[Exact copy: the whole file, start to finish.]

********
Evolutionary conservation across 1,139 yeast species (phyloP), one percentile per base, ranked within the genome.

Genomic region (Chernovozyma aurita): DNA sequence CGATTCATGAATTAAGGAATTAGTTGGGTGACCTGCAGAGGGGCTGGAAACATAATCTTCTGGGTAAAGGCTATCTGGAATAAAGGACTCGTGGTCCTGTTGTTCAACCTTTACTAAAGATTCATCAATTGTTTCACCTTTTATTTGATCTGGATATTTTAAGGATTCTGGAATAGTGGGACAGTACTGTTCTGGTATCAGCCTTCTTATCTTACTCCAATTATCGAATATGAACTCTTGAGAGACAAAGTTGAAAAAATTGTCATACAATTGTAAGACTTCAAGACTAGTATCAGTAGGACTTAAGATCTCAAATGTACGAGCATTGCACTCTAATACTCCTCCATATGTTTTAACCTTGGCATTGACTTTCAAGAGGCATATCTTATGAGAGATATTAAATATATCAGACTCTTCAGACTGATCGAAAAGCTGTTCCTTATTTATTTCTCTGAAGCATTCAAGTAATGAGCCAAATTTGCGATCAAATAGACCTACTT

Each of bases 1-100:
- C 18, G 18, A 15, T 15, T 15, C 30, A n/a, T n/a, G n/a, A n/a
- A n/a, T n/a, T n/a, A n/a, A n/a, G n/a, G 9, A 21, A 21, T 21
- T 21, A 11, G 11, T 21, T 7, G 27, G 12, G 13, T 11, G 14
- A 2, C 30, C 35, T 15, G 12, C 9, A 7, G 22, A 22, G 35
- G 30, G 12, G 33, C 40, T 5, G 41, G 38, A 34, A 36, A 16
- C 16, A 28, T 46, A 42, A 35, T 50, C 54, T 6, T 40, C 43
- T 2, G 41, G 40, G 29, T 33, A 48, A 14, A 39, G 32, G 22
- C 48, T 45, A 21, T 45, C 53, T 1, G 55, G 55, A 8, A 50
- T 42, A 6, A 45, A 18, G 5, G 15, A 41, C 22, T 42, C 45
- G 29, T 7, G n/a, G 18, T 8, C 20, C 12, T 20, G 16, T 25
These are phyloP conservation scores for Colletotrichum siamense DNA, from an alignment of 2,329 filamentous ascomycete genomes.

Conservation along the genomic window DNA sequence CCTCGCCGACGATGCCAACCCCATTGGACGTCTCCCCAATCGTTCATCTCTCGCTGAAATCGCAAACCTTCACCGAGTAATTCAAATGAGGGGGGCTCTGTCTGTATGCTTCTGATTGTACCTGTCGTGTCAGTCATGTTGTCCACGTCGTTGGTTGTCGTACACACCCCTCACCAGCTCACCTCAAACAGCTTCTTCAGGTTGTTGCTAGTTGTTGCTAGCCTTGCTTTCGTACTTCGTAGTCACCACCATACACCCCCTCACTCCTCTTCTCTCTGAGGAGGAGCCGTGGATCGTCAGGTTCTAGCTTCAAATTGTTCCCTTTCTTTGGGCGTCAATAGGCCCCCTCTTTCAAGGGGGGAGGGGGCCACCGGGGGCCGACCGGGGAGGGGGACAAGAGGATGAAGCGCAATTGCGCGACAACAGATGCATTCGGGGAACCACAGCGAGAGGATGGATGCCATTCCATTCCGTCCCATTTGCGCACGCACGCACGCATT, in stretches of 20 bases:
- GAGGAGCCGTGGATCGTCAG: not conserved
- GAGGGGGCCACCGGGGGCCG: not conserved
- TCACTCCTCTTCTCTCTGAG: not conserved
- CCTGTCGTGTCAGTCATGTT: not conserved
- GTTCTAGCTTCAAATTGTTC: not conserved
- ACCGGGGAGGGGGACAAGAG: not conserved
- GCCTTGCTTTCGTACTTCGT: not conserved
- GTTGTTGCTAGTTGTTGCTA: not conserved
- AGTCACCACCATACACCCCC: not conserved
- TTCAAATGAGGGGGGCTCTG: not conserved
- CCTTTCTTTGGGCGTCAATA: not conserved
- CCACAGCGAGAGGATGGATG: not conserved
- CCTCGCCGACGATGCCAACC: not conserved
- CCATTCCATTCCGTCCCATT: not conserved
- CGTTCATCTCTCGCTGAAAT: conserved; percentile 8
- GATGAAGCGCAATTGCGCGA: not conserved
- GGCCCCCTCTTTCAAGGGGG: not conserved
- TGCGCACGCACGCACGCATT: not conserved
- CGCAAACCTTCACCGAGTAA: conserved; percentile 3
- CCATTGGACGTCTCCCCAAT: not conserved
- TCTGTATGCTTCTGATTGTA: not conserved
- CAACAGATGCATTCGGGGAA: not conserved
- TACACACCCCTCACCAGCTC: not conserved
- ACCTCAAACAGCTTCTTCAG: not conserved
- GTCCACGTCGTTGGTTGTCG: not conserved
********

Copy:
Evolutionary conservation across 1,139 yeast species (phyloP), one percentile per base, ranked within the genome.

Genomic region (Chernovozyma aurita): DNA sequence CGATTCATGAATTAAGGAATTAGTTGGGTGACCTGCAGAGGGGCTGGAAACATAATCTTCTGGGTAAAGGCTATCTGGAATAAAGGACTCGTGGTCCTGTTGTTCAACCTTTACTAAAGATTCATCAATTGTTTCACCTTTTATTTGATCTGGATATTTTAAGGATTCTGGAATAGTGGGACAGTACTGTTCTGGTATCAGCCTTCTTATCTTACTCCAATTATCGAATATGAACTCTTGAGAGACAAAGTTGAAAAAATTGTCATACAATTGTAAGACTTCAAGACTAGTATCAGTAGGACTTAAGATCTCAAATGTACGAGCATTGCACTCTAATACTCCTCCATATGTTTTAACCTTGGCATTGACTTTCAAGAGGCATATCTTATGAGAGATATTAAATATATCAGACTCTTCAGACTGATCGAAAAGCTGTTCCTTATTTATTTCTCTGAAGCATTCAAGTAATGAGCCAAATTTGCGATCAAATAGACCTACTT

Each of bases 1-100:
- C 18, G 18, A 15, T 15, T 15, C 30, A n/a, T n/a, G n/a, A n/a
- A n/a, T n/a, T n/a, A n/a, A n/a, G n/a, G 9, A 21, A 21, T 21
- T 21, A 11, G 11, T 21, T 7, G 27, G 12, G 13, T 11, G 14
- A 2, C 30, C 35, T 15, G 12, C 9, A 7, G 22, A 22, G 35
- G 30, G 12, G 33, C 40, T 5, G 41, G 38, A 34, A 36, A 16
- C 16, A 28, T 46, A 42, A 35, T 50, C 54, T 6, T 40, C 43
- T 2, G 41, G 40, G 29, T 33, A 48, A 14, A 39, G 32, G 22
- C 48, T 45, A 21, T 45, C 53, T 1, G 55, G 55, A 8, A 50
- T 42, A 6, A 45, A 18, G 5, G 15, A 41, C 22, T 42, C 45
- G 29, T 7, G n/a, G 18, T 8, C 20, C 12, T 20, G 16, T 25
These are phyloP conservation scores for Colletotrichum siamense DNA, from an alignment of 2,329 filamentous ascomycete genomes.

Conservation along the genomic window DNA sequence CCTCGCCGACGATGCCAACCCCATTGGACGTCTCCCCAATCGTTCATCTCTCGCTGAAATCGCAAACCTTCACCGAGTAATTCAAATGAGGGGGGCTCTGTCTGTATGCTTCTGATTGTACCTGTCGTGTCAGTCATGTTGTCCACGTCGTTGGTTGTCGTACACACCCCTCACCAGCTCACCTCAAACAGCTTCTTCAGGTTGTTGCTAGTTGTTGCTAGCCTTGCTTTCGTACTTCGTAGTCACCACCATACACCCCCTCACTCCTCTTCTCTCTGAGGAGGAGCCGTGGATCGTCAGGTTCTAGCTTCAAATTGTTCCCTTTCTTTGGGCGTCAATAGGCCCCCTCTTTCAAGGGGGGAGGGGGCCACCGGGGGCCGACCGGGGAGGGGGACAAGAGGATGAAGCGCAATTGCGCGACAACAGATGCATTCGGGGAACCACAGCGAGAGGATGGATGCCATTCCATTCCGTCCCATTTGCGCACGCACGCACGCATT, in stretches of 20 bases:
- GAGGAGCCGTGGATCGTCAG: not conserved
- GAGGGGGCCACCGGGGGCCG: not conserved
- TCACTCCTCTTCTCTCTGAG: not conserved
- CCTGTCGTGTCAGTCATGTT: not conserved
- GTTCTAGCTTCAAATTGTTC: not conserved
- ACCGGGGAGGGGGACAAGAG: not conserved
- GCCTTGCTTTCGTACTTCGT: not conserved
- GTTGTTGCTAGTTGTTGCTA: not conserved
- AGTCACCACCATACACCCCC: not conserved
- TTCAAATGAGGGGGGCTCTG: not conserved
- CCTTTCTTTGGGCGTCAATA: not conserved
- CCACAGCGAGAGGATGGATG: not conserved
- CCTCGCCGACGATGCCAACC: not conserved
- CCATTCCATTCCGTCCCATT: not conserved
- CGTTCATCTCTCGCTGAAAT: conserved; percentile 8
- GATGAAGCGCAATTGCGCGA: not conserved
- GGCCCCCTCTTTCAAGGGGG: not conserved
- TGCGCACGCACGCACGCATT: not conserved
- CGCAAACCTTCACCGAGTAA: conserved; percentile 3
- CCATTGGACGTCTCCCCAAT: not conserved
- TCTGTATGCTTCTGATTGTA: not conserved
- CAACAGATGCATTCGGGGAA: not conserved
- TACACACCCCTCACCAGCTC: not conserved
- ACCTCAAACAGCTTCTTCAG: not conserved
- GTCCACGTCGTTGGTTGTCG: not conserved